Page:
Megaton Rainfall – PlayStation VR Review

December 20, 2017

Exhilaration, wonder, curiosity, fun – at its best VR, even as an emerging technology and art-form, can elicit emotions like these. It’s to Megaton Rainfall‘s credit that despite its flaws, you’ll feel all of these – especially if this is one of your first PlayStation VR titles. Beginning life as the project of a solo developer over a five-year period, Megaton Rainfall is by no means perfect, or even entirely solid, but it is a confident and at times breathtaking experience.

Essentially, think a first-person Superman title, in VR, and you’ve basically nailed the premise of Megaton Rainfall. In fact, I wouldn’t be surprised if this was initially pitched with the hopes of it becoming officially licensed. As a trans-dimensional invincible offspring of an alien god, you fly around Earth fighting off invaders while trying to minimise human casualties. Megaton Rainfall wears its influences on its sleeve, from the general premise of Superman to enemies ripped straight out of movies like Independence Day and Transformers: Dark of the Moon.

Riffing on well-known tropes should allow Megaton Rainfall to easily set your expectations and jump into gameplay, although annoyingly you’re frequently stopped and locked into slow-moving cutscenes, watching a cube spew text and exposition at you. That said, once you’re actually able to play, the game’s tutorial is one of the most impressive VR experiences I’ve had – right off the bat, you’re whisked across the planet, flying across continents, through the Aurora Borealis and past cities. In what seems to be a similar technology to No Man’s SkyMegaton Rainfall seamlessly transitions from space to Earth’s surface, with procedurally generated environments based on that area’s general geography. If you fly to Africa, you’ll find deserts, and if you zoom over to Melbourne, you’ll get a cityscape.

Of course, with such a huge scope, it’s impossible for the game to measure up in its detail, and Megaton Rainfall is definitely very rough visually. Textures are often low quality, jaggies and pop-in are abundant in VR and models, especially for civilians, are basic. It’s a big picture game, and unlike No Man’s Sky which promised too much in a vague way, Megaton Rainfall’s promise is much more specific – making you feel like Superman.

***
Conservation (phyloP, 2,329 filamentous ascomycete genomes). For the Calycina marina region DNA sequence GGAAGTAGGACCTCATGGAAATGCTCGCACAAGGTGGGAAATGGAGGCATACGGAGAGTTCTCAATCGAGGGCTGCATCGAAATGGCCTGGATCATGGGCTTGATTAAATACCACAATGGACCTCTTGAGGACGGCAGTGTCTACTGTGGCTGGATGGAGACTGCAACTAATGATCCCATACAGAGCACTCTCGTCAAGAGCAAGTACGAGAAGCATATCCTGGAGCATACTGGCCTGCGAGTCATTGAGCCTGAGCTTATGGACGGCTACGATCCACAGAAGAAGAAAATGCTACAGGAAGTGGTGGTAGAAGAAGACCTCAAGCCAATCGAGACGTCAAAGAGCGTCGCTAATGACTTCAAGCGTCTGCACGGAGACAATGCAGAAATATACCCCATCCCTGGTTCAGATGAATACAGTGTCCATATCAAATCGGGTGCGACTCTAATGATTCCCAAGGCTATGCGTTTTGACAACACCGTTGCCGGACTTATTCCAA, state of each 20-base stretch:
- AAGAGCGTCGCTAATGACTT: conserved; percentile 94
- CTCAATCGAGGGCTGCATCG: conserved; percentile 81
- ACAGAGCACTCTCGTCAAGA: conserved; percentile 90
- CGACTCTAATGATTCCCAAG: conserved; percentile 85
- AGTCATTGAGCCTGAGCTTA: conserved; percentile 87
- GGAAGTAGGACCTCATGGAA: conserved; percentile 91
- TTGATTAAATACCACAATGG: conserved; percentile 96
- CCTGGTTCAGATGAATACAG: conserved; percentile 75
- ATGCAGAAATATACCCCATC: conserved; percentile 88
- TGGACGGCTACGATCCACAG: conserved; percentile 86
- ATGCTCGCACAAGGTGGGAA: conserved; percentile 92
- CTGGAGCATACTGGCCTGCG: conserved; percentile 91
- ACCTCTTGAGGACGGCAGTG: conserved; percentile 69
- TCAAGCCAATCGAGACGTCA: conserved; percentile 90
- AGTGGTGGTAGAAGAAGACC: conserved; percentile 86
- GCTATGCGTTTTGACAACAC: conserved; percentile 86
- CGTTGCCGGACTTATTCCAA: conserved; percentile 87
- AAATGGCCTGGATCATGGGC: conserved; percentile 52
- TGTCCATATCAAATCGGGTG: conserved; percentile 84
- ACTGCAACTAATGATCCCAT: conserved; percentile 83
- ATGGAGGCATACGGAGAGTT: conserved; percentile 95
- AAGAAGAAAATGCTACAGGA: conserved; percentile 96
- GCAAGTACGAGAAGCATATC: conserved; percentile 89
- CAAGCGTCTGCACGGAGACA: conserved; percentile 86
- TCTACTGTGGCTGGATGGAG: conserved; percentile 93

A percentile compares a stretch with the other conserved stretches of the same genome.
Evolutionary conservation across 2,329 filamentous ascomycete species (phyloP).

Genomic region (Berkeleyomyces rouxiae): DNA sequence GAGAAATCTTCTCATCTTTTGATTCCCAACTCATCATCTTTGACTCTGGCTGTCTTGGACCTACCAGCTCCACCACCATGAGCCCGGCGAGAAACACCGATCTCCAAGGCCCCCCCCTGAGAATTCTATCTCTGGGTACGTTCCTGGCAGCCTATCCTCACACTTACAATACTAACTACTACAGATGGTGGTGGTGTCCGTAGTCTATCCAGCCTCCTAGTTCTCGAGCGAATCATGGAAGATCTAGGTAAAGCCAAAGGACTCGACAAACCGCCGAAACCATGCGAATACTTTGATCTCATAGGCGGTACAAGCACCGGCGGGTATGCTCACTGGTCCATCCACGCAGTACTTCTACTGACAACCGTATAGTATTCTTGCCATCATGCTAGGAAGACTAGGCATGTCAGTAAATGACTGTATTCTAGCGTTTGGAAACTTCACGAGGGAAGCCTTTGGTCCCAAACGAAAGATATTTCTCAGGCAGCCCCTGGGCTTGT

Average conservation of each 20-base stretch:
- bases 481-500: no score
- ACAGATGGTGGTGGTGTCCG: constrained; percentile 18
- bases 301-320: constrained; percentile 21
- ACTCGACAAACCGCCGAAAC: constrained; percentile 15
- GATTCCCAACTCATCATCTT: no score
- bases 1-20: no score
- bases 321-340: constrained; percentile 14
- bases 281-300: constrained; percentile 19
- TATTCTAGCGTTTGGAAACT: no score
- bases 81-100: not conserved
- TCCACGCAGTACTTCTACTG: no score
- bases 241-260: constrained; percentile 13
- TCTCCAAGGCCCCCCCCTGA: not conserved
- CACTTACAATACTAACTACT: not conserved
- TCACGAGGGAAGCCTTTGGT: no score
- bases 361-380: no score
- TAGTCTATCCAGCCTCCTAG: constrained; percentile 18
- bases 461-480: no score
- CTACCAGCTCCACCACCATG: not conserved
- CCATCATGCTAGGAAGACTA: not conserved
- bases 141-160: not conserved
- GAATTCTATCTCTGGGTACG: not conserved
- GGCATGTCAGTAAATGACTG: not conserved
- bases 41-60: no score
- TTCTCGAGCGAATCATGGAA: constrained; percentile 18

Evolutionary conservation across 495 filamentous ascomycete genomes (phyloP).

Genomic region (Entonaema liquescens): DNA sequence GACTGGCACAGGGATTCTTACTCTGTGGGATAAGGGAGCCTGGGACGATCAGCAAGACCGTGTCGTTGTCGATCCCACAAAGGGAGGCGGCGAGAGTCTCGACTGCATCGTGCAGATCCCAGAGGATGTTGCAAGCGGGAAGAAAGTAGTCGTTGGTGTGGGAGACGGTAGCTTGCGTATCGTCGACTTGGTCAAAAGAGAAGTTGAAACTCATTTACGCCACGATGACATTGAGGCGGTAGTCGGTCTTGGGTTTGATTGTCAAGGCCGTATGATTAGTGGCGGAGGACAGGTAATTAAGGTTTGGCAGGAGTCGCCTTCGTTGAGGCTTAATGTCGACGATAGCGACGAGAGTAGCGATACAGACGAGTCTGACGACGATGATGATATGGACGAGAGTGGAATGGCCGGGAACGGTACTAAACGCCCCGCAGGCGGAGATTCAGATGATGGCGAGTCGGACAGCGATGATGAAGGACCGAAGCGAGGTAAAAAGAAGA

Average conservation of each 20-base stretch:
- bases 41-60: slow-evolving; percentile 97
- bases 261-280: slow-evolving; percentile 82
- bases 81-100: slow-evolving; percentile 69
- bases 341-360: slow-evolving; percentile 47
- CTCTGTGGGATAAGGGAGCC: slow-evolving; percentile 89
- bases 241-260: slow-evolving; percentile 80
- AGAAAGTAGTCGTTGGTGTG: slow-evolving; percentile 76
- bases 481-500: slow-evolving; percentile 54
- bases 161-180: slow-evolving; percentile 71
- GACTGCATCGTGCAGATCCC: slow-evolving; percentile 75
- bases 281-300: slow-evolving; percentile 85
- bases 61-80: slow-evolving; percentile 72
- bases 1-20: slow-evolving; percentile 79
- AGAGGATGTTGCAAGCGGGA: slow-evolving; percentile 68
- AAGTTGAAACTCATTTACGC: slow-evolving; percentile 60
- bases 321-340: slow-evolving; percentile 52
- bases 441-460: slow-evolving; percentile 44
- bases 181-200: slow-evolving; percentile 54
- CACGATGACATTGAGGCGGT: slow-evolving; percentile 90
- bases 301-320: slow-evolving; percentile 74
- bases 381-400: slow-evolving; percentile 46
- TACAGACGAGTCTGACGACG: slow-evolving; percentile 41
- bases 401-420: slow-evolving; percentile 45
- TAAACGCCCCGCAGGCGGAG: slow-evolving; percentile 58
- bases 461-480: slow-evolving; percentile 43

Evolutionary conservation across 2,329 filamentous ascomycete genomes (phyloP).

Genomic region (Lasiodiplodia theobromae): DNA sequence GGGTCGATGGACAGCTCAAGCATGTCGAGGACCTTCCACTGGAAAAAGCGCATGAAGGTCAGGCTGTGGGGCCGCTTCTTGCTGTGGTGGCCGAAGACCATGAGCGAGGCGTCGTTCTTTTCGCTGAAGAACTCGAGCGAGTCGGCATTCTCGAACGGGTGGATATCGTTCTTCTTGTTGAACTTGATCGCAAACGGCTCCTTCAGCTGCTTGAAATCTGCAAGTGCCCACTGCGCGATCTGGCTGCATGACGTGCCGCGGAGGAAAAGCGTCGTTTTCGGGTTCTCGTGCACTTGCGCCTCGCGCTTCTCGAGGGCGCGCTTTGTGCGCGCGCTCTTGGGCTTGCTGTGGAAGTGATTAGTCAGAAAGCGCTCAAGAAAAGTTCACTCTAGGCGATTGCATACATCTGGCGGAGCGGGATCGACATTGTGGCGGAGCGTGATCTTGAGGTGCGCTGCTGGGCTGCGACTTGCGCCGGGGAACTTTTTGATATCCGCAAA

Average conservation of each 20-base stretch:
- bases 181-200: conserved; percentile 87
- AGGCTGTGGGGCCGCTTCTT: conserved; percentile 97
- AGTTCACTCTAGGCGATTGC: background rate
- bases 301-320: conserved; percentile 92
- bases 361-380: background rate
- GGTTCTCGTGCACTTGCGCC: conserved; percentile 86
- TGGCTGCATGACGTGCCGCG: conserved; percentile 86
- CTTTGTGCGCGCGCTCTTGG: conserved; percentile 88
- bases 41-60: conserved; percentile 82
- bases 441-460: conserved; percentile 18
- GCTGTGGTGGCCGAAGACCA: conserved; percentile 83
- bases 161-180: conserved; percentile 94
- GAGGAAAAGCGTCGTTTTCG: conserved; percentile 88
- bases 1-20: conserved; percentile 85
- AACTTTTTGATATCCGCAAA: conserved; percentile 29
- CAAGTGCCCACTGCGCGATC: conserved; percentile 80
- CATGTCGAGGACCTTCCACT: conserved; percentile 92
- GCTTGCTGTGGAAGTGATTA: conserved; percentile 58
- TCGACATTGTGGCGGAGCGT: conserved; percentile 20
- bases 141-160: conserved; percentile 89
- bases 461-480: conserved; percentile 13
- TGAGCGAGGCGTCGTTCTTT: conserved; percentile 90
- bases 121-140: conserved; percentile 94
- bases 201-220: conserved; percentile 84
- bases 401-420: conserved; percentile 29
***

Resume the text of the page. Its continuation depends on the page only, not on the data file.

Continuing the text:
And there are lots of little moments where the game pulls this off tremendously. After the initial tutorial, about an hour or so into the four-hour story, the entire universe suddenly opens up to you. Now – not only can you fly anywhere on Earth, but to Jupiter and Saturn and other galaxies. “Surely, I can’t land on Jupiter,” you say to yourself – but you actually can. “They can’t let you fly through Saturn’s rings, it’ll just be a flat texture,”- but get close enough and lo and behold you can fly through that field of rocks like you’re in Empire Strikes Back. When your super-powers have been granted, and you realise you can actually deform terrain, you’ll find yourself digging as far as you can into planets like you were in Red Faction. It’s not a polished package, and often your curiosity may only be rewarded with the barest of textures, but it’s charming how much thought has gone into what you, as a player, may do or want to explore, which is vital in making an immersive VR game.

When not flying around, the main gameplay of Megaton Rainfall is based around combat against alien invaders. There’s actually quite a varied number of enemy types, from slow-moving motherships to jittery dragonfly-esque drones, although all of them have weak points helpfully highlighted in red. Unfortunately, this is where the game starts to fall down, with clumsy controls that make it difficult to precisely target weak points, which is especially frustrating given your health meter. Well, to be precise – it’s not your health meter as you’re invincible, but that of the city around you. If you let the aliens destroy too much, or you misfire with your nuclear-powered energy blasts, civilians will die and you’ll be forced to reset to an earlier checkpoint. It’s the same solution that the Superman Returns game on Xbox 360 had when dealing with an all-powerful character, and it works well enough.

The clumsiness of your powers, whether entirely intentional or not, also presents an interesting dilemma as you’re constantly put in the position of, say, Superman in 2013’s Man of Steel. Against an enemy intent on destruction, and with no way to lead them away from a populated area – how can you protect civilians without causing significant damage yourself? How much of the disaster are you responsible for? Again, while the game is unpolished and overall fairly short, the themes present are actually quite ambitious.

Looking at screenshots, or even watching someone else play it, Megaton Rainfall won’t impress, and the lack of polish does hurt. However, experiencing the game in VR is another story entirely. Download it, strap yourself in and give it a chance and you’ll find an average super-hero shooter, but a near-unforgettable VR experience.


-Hugely impressive ambition and scope
-Unique first-person Superman simulation
-Fun to experiment and chill out in


-Imprecise controls at odds with precision combat
-Rough around the edges, at-times basic presentation

Overall Score: